Internal Threat

Electric car manufacturer Tesla has filed a lawsuit accusing a former employee of passing confidential information to third parties. Tesla is claiming that it has suffered “significant and continuing” damage as a result of this employee. The lawsuit follows an internal email to all staff accusing the former employee of sabotage.

This case highlights that it is not always an external hacker that companies need to be wary of. This is just one of many cases, past and present, of someone internal to the company making off with company secrets. Here in the UK an employee of a large supermarket chain was found guilty of leaking employee data back in 2014. This resulted in the supermarket having to make large payouts in fines and compensation to those affected.

Businesses of all sizes need to be aware that sometimes a disgruntled employee can cause as much, if not more damage than an external criminal. This is not to say that you shouldn’t trust your staff, but controls need to be put in place to limit any damage in the worst-case scenario. Organisations need to consider the level of access granted on computer systems to staff. Sometimes the damage can be done not out of malice - a simple mistake could also result in a data breach.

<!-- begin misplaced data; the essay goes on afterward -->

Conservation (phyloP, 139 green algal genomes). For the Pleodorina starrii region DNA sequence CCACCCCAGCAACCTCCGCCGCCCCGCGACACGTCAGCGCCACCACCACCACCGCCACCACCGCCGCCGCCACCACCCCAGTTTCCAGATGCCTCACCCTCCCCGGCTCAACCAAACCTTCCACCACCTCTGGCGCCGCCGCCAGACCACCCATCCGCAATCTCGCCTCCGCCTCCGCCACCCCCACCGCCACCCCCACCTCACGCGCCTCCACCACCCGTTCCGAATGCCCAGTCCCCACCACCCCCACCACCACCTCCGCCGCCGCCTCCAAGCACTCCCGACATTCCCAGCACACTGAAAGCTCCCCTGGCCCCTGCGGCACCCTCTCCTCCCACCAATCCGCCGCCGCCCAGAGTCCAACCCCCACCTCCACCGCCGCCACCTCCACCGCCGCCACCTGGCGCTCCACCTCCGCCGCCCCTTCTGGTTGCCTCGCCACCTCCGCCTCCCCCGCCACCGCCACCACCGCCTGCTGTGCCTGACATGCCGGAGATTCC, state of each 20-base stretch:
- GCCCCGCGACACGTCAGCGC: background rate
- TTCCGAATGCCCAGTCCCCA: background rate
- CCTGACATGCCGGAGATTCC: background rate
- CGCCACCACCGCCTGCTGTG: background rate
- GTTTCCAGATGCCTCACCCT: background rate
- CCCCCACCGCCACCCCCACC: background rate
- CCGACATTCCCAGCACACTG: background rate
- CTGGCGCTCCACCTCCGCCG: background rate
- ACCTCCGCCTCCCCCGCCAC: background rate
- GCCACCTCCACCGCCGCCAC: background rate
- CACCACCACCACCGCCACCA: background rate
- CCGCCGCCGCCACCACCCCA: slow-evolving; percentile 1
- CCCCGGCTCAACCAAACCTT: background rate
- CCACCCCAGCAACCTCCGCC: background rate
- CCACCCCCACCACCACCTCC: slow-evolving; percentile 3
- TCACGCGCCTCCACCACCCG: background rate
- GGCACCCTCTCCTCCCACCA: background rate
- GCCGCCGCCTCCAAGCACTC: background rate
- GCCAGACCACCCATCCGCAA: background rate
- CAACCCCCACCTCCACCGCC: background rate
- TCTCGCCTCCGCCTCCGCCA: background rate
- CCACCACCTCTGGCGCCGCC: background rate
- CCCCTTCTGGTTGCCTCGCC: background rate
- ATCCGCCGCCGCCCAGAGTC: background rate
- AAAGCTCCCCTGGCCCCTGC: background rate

Strict controls should be in place to limit what employees can access and change on the network. Good security policies and staff awareness training can help explain why certain restrictions are in place. Often, we hear staff in large organisations complain that they cannot access tools such as Gmail but there are valid reasons for blocking this kind of activity on a network.

The internal threat can continue once an employee leaves an organisation. How quickly do you remove an employee from the network once they have left? If the answer is longer than immediately then you are opening yourself up to a possible data breach.

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Written on 27 June 2018

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